Diabetes Disparities Courtesy of the VA

I have Type I. I have been in contact with another Type I (in Kansas City) who also uses the VA. I found out he has a CGMS provided to him free of cost - including all supplies - by the VA. I asked my VA endocrinologist in Durham, NC about getting one from them. “No dice” she said. The VA does not cover it. When I told her about the vet in KC, she seemed surprised. A week later, I talked to a senior staffer about this, and she shared a secret. Different VA networks cover diabetes supplies differently. In KC, you can get a CGMS if Type I or Type II. You can’t have one in Durham, NC regardless of type. But Durham gives out meters and strips to Type I and II. But if you are in Fayetteville, NC’s hospital, you get a meter and strips only if Type I, but not Type II.

Inquiring minds want to know one thing: WHY?

I think that’s terrible. Maybe you could throw a fit to your congressman, or something

Good question. Really why? Can you see an endo living somewhere else even without moving? Just to get the CGMS??

Sorry, what’s a VA?

government bureaucracy and lack of communication between which leads to incohesive policies?

More homework and letter writing for you and others , Tom .
Advocacy is never finished .

The “VA” is the Veterans Administration.

Here is how it works. If a veteran is eligible for medical care from the VA - and not all veterans are - they have to enroll. Based on where they live, they are assigned to a Community Based Outpatient Clinic. If they are lucky, there might be more than one Primary Care Physician in that clinic. If not - they get to see whoever happens to staff that clinic. Specialty care means going to a hospital that takes patients from a collection of nearby CBOCs. Keep in mind that for the veteran, they may go to see a specialist in a hospital that is not the nearest VA Hospital. If they need emergency care, or are just plain sick and need to see a doctor, then they are supposed to go to the nearest VA Hospital, which might be different from where they might go if their PCP or specialist wants them admitted.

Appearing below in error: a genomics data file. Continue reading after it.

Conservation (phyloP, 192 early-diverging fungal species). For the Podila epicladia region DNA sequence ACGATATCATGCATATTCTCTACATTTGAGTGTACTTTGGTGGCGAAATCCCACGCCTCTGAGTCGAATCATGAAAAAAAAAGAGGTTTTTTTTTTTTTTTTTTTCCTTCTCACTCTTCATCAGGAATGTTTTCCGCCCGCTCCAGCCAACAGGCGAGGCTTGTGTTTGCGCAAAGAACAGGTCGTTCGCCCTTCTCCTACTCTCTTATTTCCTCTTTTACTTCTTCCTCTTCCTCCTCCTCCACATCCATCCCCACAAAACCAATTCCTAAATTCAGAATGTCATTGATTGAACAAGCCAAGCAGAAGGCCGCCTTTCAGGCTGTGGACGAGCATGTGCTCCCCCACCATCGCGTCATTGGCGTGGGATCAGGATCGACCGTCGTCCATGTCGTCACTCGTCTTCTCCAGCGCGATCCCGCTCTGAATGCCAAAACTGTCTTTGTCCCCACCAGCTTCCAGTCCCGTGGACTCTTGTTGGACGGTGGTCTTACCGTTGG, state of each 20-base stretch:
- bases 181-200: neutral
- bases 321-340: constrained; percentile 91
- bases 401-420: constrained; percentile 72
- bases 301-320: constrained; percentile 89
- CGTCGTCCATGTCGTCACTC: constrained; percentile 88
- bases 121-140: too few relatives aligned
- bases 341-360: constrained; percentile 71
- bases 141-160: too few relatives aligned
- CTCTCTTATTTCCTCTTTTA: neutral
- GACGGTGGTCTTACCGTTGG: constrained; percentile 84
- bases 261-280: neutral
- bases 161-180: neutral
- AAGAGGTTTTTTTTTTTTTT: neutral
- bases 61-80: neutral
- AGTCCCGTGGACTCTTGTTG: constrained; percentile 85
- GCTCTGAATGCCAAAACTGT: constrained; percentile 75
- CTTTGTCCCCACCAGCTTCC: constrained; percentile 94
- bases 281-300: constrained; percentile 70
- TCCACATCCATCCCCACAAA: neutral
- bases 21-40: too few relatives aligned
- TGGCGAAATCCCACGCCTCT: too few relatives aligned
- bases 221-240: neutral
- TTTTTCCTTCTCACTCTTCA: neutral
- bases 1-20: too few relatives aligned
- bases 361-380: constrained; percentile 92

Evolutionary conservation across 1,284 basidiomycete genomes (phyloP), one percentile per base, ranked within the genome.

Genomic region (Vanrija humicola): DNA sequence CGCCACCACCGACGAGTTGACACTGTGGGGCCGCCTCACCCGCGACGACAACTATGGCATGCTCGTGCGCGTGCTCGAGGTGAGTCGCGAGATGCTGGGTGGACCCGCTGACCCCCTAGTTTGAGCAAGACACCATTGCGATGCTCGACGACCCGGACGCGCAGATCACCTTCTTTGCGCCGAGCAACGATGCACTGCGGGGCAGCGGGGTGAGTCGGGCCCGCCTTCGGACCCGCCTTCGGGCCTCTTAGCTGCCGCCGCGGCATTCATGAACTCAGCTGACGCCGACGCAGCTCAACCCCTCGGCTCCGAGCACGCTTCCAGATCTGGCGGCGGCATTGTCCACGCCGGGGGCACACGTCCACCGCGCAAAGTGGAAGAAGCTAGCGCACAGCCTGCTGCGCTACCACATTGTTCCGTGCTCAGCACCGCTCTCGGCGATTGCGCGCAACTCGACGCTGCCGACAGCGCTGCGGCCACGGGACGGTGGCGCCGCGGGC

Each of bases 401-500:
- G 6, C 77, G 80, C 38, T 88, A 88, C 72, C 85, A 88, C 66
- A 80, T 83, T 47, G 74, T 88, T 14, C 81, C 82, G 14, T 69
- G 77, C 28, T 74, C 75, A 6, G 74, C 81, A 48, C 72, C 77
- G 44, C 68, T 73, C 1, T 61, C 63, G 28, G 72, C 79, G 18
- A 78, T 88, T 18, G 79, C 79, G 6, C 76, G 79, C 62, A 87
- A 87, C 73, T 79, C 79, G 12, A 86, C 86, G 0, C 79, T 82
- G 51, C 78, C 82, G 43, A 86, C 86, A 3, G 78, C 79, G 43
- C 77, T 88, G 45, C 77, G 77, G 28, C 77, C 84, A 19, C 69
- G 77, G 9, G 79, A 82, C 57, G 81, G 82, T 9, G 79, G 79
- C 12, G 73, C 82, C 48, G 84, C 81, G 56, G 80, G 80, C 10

Confusing - isn’t it! And in case you wonder - this is all a ‘take it or leave it’ proposition. I can’t tell you all how many veterans I’ve talked to at the diabetes clinic at the Durham VA Hospital who had to drive 3 hours or more to get to an appointment. As for choosing your doctor, or taking the best available treatment - it is like dealing with your local Post Office or DMV.

Some comments to this blog post have suggested letter writing to elected representatives, or otherwise “fighting” this. It is an idea I’ve considered, but it would most likely be like asking the Post office to deliver only when you are at home, or getting them to have additional clerks manning their customer service counters. Another suggested moving to take advantage of better access to CGMS - the central point of my blog post. I’ve moved 18 times in my life, and if I never move again it’ll be just fine with me. To go somewhere else just to get CGMS is not really a good enough reason for me to go through all the work of uprooting my family